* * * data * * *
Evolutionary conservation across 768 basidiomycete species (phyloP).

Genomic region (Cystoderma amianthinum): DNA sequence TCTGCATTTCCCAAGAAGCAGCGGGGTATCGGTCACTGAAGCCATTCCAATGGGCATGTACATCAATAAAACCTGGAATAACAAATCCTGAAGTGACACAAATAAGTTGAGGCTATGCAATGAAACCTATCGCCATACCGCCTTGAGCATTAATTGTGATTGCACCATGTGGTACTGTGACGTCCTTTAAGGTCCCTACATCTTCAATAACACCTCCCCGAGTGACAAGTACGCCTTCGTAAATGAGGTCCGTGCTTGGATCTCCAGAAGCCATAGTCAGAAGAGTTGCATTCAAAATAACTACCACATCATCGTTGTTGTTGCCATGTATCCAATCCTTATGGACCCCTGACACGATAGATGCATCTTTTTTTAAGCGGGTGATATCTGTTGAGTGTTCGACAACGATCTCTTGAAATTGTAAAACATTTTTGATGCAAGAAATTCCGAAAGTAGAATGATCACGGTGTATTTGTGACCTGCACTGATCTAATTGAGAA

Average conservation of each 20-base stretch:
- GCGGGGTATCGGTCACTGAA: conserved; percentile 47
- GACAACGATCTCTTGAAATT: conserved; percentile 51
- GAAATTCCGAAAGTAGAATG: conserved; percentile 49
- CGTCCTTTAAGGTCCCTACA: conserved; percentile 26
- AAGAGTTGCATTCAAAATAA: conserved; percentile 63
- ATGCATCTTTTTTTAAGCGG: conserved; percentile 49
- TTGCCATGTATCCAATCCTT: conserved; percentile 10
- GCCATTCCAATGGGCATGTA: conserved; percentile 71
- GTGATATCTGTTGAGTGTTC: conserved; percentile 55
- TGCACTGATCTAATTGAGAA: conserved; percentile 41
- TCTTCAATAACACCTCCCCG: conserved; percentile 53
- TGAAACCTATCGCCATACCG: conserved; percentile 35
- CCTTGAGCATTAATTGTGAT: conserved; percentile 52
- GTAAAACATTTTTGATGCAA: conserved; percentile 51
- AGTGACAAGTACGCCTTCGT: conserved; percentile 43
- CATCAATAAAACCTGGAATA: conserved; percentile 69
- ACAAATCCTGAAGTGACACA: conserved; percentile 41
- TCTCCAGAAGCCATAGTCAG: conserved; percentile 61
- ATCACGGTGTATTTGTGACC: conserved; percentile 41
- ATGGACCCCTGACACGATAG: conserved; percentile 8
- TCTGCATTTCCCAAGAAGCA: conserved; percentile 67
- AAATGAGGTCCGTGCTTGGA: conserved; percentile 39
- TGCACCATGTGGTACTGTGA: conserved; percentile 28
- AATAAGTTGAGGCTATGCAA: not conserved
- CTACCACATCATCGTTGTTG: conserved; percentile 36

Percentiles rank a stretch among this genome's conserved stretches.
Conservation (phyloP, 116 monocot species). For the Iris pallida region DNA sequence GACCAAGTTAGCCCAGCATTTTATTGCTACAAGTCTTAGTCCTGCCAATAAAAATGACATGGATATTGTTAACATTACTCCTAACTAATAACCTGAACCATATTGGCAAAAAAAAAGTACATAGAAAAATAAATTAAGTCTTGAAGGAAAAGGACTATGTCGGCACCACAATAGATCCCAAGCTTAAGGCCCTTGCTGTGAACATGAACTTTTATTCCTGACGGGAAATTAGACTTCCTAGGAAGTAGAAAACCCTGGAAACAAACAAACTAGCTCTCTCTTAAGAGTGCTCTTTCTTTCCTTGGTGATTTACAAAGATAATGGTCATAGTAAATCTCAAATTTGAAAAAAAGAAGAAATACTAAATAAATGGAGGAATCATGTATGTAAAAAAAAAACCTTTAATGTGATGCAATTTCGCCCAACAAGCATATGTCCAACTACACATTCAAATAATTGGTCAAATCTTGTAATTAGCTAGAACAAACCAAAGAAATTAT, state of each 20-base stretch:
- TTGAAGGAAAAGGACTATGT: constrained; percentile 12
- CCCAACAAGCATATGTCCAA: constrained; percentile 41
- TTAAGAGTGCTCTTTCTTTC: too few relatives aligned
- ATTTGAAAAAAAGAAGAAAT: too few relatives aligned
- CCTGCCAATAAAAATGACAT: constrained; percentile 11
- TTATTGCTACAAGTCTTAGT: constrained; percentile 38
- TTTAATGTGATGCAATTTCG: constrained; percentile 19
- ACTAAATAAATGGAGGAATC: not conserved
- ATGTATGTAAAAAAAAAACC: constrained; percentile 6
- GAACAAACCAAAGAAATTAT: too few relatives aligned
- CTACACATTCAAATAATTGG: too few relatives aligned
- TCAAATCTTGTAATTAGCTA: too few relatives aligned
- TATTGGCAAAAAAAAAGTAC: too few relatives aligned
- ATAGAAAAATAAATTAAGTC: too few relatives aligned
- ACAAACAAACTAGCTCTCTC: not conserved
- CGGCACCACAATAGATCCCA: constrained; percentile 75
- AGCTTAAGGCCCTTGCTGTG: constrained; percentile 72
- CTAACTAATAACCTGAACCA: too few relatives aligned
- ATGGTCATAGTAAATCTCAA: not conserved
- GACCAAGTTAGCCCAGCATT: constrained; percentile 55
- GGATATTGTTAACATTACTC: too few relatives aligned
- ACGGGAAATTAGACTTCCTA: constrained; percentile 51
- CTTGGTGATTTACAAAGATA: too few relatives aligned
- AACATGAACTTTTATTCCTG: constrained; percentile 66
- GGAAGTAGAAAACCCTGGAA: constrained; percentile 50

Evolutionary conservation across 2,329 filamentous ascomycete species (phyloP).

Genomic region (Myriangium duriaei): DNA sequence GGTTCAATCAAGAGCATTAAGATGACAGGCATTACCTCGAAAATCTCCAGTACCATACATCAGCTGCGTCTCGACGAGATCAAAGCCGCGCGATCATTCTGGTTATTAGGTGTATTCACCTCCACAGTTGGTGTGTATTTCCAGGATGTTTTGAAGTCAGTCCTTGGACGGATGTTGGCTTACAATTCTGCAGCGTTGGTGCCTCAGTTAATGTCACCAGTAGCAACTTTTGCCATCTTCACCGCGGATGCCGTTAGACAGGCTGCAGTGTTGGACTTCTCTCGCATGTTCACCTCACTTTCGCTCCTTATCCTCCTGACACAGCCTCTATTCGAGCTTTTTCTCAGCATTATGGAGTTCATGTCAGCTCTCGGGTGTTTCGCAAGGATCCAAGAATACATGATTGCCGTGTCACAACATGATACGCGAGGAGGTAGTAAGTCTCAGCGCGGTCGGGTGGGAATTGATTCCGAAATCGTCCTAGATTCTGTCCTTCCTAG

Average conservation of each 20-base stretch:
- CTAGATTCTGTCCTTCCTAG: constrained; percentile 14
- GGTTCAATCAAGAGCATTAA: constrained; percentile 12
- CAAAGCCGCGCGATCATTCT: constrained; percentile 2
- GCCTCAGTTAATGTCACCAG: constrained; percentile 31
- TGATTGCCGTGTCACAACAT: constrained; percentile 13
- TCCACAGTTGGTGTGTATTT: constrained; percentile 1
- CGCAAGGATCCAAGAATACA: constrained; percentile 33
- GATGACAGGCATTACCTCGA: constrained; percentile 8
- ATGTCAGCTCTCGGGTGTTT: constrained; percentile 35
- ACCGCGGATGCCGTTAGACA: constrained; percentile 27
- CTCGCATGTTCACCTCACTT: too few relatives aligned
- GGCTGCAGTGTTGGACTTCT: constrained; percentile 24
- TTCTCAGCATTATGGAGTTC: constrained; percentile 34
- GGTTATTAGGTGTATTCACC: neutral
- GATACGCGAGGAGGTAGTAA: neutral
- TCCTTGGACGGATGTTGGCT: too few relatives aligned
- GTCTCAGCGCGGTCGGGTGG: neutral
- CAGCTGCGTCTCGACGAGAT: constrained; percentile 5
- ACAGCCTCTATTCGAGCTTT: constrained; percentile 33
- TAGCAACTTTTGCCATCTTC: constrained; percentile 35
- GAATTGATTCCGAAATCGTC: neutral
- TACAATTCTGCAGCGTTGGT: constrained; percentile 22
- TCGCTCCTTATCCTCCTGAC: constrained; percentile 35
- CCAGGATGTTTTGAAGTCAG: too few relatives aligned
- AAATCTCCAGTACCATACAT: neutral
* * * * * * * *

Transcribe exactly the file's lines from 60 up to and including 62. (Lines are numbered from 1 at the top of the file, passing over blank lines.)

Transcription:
- GGTTCAATCAAGAGCATTAA: constrained; percentile 12
- CAAAGCCGCGCGATCATTCT: constrained; percentile 2
- GCCTCAGTTAATGTCACCAG: constrained; percentile 31